5 facts about the minimum wage
As efforts to raise the federal minimum wage from $7.25 an hour have stalled repeatedly, several states and cities – from Los Angeles to New York state to Washington, D.C. – are acting on their own to raise minimum pay rates. Although some proposals target fast-food workers specifically, organized labor and anti-poverty groups are pushing for $15 an hour as the new standard for all workers paid hourly.
While the idea of raising the minimum wage is broadly popular, a Pew Research Center survey from January 2014 found clear partisan differences in support. Overall, 73% of people favored an increase in the federal minimum to $10.10 an hour, mirroring a Democratic-backed proposal that failed to move ahead in Congress last year. But while large majorities of Democrats (90%) and independents (71%) said they favored such an increase, Republicans were more evenly split (53% in favor and 43% opposed).
Here are five facts about the minimum wage and the people who earn it:
1Adjusted for inflation, the federal minimum wage peaked in 1968 at $8.54 (in 2014 dollars). Since it was last raised in 2009, to the current $7.25 per hour, the federal minimum has lost about 8.1% of its purchasing power to inflation. The Economist recently estimated that, given how rich the U.S. is and the pattern among other advanced economies in the Organization for Economic Cooperation and Development, “one would expect America…to pay a minimum wage around $12 an hour.”
2Nearly half (48.2%) of the 3 million hourly workers who were at or below the federal minimum in 2014 were ages 16 to 24. An additional 22.4% are ages 25 to 34, according to the Bureau of Labor Statistics; both shares have stayed more or less constant over the past decade. That 3 million represents about 2.3% of all wage and salary workers. (See more about the demographics of minimum-wage workers.)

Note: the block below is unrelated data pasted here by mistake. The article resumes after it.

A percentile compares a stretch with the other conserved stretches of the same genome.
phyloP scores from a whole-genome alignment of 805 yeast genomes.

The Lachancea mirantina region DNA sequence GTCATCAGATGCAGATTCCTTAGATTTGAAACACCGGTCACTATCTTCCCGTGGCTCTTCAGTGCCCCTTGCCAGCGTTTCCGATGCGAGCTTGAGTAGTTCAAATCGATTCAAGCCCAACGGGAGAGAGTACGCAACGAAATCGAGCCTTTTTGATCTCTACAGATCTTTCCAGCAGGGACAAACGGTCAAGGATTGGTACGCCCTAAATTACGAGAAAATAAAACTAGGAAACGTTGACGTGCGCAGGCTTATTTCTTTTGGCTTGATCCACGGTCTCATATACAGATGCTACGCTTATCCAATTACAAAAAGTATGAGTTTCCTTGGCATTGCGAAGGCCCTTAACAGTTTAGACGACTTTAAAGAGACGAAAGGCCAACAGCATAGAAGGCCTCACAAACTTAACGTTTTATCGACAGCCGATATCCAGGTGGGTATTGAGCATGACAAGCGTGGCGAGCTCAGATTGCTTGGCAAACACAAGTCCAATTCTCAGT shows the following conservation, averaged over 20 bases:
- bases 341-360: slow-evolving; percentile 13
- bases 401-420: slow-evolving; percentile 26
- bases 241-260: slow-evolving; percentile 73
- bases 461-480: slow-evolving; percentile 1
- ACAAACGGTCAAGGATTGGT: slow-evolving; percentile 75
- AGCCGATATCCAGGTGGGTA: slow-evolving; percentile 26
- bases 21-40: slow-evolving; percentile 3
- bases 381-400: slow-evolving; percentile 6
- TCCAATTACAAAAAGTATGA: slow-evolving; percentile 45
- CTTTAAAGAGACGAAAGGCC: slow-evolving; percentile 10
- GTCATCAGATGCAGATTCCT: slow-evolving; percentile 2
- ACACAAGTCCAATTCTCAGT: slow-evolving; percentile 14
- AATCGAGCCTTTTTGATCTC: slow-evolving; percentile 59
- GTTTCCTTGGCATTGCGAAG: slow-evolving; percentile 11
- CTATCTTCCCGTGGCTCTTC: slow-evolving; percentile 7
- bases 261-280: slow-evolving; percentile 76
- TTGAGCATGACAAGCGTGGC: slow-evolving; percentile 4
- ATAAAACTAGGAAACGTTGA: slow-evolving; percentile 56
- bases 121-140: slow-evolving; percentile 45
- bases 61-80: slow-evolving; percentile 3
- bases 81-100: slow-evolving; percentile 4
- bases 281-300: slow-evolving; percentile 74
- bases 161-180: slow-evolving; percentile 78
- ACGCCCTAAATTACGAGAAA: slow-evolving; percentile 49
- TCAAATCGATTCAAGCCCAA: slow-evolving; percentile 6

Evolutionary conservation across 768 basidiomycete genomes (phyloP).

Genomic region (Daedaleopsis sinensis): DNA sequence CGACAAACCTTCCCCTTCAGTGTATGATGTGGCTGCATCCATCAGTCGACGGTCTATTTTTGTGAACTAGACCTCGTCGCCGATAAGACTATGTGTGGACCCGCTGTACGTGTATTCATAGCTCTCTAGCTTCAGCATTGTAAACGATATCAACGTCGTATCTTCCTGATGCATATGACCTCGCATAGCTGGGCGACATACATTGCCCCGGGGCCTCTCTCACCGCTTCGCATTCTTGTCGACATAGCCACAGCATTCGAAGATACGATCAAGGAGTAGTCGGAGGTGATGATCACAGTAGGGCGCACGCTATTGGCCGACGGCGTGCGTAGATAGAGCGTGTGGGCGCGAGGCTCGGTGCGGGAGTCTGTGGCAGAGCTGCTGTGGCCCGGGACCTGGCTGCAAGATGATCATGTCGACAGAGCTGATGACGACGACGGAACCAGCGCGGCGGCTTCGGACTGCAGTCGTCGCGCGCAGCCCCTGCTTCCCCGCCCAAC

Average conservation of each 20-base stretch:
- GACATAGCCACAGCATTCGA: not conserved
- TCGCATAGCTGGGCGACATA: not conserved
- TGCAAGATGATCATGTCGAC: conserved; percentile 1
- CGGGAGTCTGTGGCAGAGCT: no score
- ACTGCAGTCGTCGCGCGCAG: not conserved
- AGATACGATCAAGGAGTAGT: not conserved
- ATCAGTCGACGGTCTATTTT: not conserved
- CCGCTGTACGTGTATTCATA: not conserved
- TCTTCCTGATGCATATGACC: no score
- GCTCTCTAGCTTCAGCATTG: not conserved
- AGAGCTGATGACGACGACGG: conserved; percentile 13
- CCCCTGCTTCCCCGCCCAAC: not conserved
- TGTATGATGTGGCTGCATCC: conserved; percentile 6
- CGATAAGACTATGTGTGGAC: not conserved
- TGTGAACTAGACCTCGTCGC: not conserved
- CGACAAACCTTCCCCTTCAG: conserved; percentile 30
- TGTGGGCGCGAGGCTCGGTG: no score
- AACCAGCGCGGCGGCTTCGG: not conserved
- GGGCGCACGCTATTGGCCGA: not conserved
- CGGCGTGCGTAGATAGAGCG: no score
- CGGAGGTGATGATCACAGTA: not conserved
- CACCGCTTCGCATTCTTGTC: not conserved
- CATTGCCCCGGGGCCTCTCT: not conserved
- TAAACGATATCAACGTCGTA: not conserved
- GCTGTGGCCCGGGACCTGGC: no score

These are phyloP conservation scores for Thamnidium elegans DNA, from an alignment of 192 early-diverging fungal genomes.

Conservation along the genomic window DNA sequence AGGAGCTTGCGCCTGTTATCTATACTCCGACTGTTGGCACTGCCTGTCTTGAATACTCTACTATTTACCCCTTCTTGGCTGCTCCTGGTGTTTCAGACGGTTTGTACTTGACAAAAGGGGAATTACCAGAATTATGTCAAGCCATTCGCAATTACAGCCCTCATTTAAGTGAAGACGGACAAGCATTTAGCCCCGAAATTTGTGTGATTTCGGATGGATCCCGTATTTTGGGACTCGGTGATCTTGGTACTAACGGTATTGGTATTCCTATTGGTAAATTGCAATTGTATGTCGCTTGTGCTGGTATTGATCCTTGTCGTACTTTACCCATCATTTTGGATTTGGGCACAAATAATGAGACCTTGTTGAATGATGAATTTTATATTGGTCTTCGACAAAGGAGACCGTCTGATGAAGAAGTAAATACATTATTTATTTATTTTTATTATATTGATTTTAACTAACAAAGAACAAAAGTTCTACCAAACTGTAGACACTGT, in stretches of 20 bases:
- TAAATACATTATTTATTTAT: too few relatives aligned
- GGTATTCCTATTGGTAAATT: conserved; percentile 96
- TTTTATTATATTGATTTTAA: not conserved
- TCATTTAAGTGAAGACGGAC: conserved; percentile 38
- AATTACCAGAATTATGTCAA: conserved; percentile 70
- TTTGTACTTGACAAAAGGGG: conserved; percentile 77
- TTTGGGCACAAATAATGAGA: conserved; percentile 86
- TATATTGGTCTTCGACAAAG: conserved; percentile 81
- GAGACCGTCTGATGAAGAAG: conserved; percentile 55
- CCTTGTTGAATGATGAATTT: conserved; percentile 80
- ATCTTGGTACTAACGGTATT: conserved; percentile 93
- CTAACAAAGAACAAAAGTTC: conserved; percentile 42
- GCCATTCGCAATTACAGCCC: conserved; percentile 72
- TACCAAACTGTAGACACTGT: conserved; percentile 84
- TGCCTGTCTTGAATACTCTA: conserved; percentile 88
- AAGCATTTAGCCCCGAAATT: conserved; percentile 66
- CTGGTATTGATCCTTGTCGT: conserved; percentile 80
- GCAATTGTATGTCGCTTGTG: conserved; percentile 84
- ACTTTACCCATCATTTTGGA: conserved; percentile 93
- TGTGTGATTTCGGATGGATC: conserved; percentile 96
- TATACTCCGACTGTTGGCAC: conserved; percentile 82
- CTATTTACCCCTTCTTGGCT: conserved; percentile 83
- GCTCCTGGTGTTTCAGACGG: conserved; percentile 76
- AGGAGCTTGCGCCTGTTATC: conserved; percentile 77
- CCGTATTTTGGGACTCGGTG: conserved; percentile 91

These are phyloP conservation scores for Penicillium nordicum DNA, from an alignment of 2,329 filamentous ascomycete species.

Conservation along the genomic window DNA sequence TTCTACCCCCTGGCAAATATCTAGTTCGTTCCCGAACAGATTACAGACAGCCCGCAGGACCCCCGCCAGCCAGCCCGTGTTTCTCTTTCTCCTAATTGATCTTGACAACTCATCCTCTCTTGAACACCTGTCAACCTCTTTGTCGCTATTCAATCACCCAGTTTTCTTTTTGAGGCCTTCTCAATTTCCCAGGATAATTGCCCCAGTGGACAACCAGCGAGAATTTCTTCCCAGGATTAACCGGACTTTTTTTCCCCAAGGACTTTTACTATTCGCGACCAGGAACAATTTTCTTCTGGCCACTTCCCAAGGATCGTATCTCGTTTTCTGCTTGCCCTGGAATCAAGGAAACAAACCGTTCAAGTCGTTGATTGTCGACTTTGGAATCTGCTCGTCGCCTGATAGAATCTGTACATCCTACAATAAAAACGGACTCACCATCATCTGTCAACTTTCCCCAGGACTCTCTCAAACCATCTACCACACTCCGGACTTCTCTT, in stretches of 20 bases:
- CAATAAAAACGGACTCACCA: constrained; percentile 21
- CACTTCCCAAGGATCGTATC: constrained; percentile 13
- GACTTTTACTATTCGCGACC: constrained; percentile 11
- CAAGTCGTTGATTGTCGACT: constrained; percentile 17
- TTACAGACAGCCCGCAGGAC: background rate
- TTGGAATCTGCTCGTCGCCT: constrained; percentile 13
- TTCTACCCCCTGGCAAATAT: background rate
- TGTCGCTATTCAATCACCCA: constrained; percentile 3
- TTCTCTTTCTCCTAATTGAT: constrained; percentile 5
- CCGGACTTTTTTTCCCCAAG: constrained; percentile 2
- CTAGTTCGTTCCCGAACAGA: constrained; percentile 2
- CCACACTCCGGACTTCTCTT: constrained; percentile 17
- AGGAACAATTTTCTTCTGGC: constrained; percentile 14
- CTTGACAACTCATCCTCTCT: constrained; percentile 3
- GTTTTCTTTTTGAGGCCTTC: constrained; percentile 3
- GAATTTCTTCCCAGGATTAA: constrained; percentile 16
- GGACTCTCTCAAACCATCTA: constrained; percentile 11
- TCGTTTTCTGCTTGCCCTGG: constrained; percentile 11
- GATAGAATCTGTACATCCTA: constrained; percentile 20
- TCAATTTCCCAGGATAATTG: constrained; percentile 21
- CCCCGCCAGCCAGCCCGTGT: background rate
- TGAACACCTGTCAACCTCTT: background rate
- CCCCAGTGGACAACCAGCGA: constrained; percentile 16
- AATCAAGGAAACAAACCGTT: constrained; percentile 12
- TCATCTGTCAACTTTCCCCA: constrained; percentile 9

3 Twenty-nine states, plus the District of Columbia and nearly two dozen cities and counties, have set their own higher minimums. State hourly minimums range from $7.50 in Arkansas, Maine and New Mexico to $9.47 in Washington state, according to the National Conference of State Legislatures. Together, these states include 61% of the nation’s working-age (16 and over) population, according to our analysis of U.S. Census Bureau data. Among the cities that have enacted even higher local minimums are San Francisco ($15 by 2018), Seattle ($15 by 2021), Chicago ($13 by 2019) and San Diego ($11.50 by 2017), according to the National Employment Law Project.
4About 20.6 million people (or 30% of all hourly, non-self-employed workers 18 and older) are “near-minimum-wage” workers. We analyzed public-use microdata from the Current Population Survey (the same monthly survey that underpins the BLS’s wage and employment reports), and came up with that estimate of the total number of “near-minimum” U.S. workers – those who make more than the minimum wage in their state but less than $10.10 an hour, and therefore also would benefit if the federal minimum is raised to that amount. The near-minimum-wage workers are young (just under half are 30 or younger), mostly white (76%), and more likely to be female (54%) than male (46%). A majority (56%) have no more than a high-school education.
5The restaurant/food service industry is the single biggest employer of near-minimum-wage workers. Our analysis also found that 3.75 million people making near-minimum wages (about 18% of the total) worked in that industry. Among near-minimum workers aged 30 and younger, about 2.5 million (or nearly a quarter of all near-minimum workers in that age bracket) work in restaurants or other food-service industries. But because many of those workers presumably are tipped, their actual gross pay may be above $10.10 an hour. (Federal law, as well as wage laws in many states, allow tipped employees to be paid less as long as “tip credits” bring their pay up to at least the applicable minimum.)
Note: This is an update of a post originally published in December 2013 and previously updated in May 2015.
Category: 5 Facts
Drew DeSilver is a senior writer at Pew Research Center.